Sunday, June 24, 2012
Review: The Opposite of Tidy by Carrie Mac
Release Date: June 10th, 2012
Softcover Edition; 361 Pages
Genre: Fiction / Young Adult / Contemporary
Source: Review Copy from Penguin
3.5 / 5 Stars
Fifteen-year-old Junie is barely coping. Her mother has started sleeping in the chair in front of the TV, and the house is so packed with junk, newspapers, cupboard organizers and other helpful items from the Shopping Channel that she can barely get in the front door.
So when Wade Jaffre, the hot new guy at school, offers her a ride home from school, it seems too good to be true. But as they approach her house, her parents are outside, screaming at each other. Junie doesn’t have to think twice about directing him on to her best friend Tabitha’s house, nor about continuing the charade of pretending she lives there.
Tabitha and her mother are understanding—and willing to go along, for the moment. But as the weeks go by, Junie’s lies start piling up and the opportunity to tell the truth seems to slip away. Until the day Junie’s world—and her mother’s—is literally turned inside out for the world to see, and Junie and her mother must face the consequences of her mother’s illness ... and the lies they both told to hide it.
The Opposite of Tidy was an interesting, and heart-breaking, look at the life of a fifteen-year-old girl whose life has been completely turned upside down by her mother's hoarding, her father's denial and avoidance, and the lies she has told to keep the world from finding out what is truly happening at home. It is inevitable that everything would soon come to a head, and this novel deals with the consequences of people of who don't face up to their problems and the long-term effects it can have on everyone around them.
I really enjoyed this novel and found the relationships among the characters to be interesting and rather complex. This is not a situation to which I can relate, even though my grandmother was a bit of a hoarder; her hoarding never ran to the extreme such as this but was the result of the Great Depression and I learned very quickly as a child to check the expiry date on cans she set me to get in her basement. This is extreme hoarding and there was one scene in particular that was quite disturbing (I wish I could describe it here, but it would spoil the novel). The conversations about whether or not hoarding is a mental illness or not were very interesting, but I felt they didn't go far enough in this novel to really explain it fully as a mental illness. I just felt it was somewhat on the light side and to me, there is nothing light about this.
Junie was very easy to empathize with and I felt so bad for her and the situation in which she found herself. She is a young girl and many young people are not always fully aware of their options when it comes to getting help. She realizes in this novel that she has often been left alone to parent herself and luckily she has a great friend to always stand beside her. I felt for Tabitha as well as she wanted to intervene so often but was caught by the ties of friendship; she even admits that she should have done something a long time ago but it was difficult. I wonder if that's why people don't always intervene, because they are afraid of doing so or because they are too close to the situation and kind of put blinders on to what is happening. I see it all the time in my job as I deal with young people on a daily basis. While it was nice to see Junie's mom get some help, I did feel like the ending was a wrapped up a little too easily and too quickly. I can't really put my finger on it and I don't want to give away too much, but although it's acknowledged that it takes years of therapy for people to resolve their issues in regards to hoarding, I just felt like things ended on too 'sweet' of a note.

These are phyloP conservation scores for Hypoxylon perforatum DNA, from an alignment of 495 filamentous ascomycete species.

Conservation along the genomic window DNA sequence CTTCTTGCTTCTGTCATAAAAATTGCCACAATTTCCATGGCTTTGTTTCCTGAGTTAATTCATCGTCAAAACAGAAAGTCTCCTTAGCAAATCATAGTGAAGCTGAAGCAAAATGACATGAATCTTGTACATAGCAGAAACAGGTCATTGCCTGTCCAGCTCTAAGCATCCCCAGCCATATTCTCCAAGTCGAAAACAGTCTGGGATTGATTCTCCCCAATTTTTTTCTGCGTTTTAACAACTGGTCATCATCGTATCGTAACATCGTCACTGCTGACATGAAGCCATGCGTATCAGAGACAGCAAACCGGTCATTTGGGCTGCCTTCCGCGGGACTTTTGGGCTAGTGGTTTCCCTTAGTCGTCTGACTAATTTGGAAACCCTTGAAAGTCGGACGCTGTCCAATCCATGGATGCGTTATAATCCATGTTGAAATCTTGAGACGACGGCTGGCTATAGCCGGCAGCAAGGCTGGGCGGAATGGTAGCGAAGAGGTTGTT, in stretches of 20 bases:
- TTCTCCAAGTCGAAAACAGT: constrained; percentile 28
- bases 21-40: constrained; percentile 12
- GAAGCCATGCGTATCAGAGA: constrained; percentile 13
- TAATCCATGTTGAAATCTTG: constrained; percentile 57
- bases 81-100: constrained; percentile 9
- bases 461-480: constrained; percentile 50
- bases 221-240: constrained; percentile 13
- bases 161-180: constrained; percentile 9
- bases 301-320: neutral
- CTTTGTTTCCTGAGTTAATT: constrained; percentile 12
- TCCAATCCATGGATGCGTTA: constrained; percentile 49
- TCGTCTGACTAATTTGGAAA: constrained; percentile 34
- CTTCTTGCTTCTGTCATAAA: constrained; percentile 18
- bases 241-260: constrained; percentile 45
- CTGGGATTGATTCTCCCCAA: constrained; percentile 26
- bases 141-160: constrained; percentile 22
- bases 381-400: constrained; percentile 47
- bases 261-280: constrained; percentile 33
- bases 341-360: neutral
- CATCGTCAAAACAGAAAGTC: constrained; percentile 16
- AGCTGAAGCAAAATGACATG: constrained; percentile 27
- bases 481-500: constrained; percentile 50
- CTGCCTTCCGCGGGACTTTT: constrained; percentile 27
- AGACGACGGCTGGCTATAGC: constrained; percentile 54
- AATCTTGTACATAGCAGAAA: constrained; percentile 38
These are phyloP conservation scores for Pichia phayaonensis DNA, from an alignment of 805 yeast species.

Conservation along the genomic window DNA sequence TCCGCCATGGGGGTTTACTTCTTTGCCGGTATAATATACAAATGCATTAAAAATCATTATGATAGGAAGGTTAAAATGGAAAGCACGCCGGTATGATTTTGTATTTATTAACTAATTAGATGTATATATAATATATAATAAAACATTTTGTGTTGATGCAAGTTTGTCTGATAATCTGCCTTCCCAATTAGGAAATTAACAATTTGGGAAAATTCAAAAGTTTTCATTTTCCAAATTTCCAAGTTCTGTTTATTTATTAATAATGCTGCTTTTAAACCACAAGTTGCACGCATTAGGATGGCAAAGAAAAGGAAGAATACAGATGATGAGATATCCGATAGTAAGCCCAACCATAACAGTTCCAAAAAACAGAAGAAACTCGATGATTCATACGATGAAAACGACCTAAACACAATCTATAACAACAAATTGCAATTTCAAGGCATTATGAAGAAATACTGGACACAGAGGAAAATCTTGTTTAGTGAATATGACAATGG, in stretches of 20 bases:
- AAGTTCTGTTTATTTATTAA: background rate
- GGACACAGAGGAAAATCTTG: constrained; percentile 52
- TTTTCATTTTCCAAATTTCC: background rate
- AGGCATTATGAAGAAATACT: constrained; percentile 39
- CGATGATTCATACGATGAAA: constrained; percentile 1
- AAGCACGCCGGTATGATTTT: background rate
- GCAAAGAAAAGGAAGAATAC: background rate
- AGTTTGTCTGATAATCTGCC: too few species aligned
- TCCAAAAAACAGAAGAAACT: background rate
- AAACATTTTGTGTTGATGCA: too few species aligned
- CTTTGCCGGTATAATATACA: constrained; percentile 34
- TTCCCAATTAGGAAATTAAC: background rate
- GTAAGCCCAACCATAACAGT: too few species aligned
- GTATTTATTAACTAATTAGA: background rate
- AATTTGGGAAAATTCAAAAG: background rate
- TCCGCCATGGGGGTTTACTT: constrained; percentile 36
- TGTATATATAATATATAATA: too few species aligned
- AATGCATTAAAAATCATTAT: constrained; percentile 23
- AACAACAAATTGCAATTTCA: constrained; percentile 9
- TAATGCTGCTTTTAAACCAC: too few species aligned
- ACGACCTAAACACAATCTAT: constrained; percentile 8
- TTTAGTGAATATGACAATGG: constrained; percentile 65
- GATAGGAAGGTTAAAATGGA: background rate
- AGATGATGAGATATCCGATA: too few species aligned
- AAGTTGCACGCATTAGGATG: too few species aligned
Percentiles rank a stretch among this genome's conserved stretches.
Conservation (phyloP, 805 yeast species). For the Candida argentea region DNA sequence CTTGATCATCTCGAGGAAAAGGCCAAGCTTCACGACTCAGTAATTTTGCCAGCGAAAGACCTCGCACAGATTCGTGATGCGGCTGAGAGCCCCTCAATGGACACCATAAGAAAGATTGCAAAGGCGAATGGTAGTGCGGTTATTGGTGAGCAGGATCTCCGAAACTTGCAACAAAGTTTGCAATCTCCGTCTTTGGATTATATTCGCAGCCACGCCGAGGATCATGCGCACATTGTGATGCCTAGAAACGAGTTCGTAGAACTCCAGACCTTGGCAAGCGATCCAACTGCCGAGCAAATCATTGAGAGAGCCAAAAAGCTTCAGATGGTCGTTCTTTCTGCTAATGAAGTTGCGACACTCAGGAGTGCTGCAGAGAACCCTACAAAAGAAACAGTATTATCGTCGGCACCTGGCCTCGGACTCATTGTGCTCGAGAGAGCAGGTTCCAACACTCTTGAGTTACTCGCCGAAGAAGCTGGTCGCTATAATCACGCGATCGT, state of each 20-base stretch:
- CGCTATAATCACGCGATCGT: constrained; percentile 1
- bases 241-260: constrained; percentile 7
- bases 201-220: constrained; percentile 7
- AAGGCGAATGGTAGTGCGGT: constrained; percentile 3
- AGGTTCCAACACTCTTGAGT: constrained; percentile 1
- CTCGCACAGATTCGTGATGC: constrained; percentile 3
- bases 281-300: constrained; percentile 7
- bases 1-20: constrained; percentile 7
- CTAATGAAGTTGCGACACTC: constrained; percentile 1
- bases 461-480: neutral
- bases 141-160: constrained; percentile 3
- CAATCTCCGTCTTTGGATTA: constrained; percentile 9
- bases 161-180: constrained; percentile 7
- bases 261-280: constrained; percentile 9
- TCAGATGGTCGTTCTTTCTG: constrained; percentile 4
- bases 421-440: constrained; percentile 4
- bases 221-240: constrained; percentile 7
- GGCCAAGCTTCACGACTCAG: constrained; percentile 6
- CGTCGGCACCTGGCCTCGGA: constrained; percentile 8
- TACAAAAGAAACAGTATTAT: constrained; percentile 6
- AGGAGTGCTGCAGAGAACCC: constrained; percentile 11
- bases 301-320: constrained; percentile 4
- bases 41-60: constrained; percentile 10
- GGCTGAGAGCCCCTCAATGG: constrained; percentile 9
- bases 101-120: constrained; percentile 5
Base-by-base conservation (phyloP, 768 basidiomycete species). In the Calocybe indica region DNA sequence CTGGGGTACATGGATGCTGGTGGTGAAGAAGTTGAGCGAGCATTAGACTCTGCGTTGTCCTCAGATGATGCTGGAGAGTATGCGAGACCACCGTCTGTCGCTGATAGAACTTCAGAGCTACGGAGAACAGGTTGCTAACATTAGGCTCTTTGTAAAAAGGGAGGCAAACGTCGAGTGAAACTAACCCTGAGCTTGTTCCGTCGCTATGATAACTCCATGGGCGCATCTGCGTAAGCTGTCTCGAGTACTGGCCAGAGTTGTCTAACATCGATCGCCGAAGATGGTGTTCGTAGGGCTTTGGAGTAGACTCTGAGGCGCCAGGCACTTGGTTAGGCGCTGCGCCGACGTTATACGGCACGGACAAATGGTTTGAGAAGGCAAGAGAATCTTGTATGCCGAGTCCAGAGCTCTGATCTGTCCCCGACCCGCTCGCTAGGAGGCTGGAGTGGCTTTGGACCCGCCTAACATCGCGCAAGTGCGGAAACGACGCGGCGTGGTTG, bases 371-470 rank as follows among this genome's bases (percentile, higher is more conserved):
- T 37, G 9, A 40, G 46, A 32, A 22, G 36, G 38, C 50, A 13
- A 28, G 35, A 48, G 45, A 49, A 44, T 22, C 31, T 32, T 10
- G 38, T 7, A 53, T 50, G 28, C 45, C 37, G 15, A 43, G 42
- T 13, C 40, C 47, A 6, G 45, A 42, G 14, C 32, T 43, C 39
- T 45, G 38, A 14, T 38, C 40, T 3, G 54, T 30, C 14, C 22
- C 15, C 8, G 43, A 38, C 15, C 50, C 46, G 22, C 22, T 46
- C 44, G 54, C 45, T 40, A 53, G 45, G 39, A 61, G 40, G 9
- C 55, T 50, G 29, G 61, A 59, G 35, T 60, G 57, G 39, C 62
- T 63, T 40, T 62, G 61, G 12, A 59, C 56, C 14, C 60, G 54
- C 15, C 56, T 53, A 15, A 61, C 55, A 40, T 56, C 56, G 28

The Opposite of Tidy takes a look at a much-needed mental illness, from the viewpoint of the children. Junie was someone in whom I could easily relate as I understood her anger and her fear that someone would discover her big secret and her shame. The writing style was light and easy, almost too light for some of the content presented in this novel, and I thought the concept of mental illness surrounding hoarding could have been delved into a big more. That being said, I would recommend this book as I truly enjoyed reading it. I honestly cannot imagine anyone living like this and I hope that this novel opens people's eyes to anyone they think might have a hoarding problem and to somehow get them the help they need.